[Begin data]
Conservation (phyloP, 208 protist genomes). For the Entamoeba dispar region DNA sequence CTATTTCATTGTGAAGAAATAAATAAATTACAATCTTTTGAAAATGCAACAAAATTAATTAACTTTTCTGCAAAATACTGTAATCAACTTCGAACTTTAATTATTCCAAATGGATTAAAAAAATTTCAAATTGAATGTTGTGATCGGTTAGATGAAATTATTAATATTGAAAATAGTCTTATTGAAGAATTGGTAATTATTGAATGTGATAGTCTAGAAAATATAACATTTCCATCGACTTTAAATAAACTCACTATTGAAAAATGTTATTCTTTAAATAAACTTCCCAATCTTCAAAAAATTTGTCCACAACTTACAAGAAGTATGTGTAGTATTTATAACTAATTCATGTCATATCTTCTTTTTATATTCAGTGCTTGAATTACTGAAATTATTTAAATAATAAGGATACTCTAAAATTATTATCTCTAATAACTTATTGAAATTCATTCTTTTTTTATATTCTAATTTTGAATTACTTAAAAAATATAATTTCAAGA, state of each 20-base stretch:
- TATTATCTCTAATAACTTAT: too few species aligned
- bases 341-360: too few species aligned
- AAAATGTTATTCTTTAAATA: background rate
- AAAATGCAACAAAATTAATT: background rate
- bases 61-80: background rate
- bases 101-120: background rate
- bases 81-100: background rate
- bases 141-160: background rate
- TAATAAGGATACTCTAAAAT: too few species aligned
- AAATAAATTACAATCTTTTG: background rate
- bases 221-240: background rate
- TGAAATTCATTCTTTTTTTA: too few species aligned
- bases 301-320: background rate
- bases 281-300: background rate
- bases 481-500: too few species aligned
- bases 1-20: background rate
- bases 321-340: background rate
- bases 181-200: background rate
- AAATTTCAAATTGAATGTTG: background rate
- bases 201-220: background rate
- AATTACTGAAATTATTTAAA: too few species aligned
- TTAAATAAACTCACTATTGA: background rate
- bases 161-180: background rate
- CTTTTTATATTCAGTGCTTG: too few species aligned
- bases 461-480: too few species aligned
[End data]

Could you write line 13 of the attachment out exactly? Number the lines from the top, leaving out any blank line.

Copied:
- TGAAATTCATTCTTTTTTTA: too few species aligned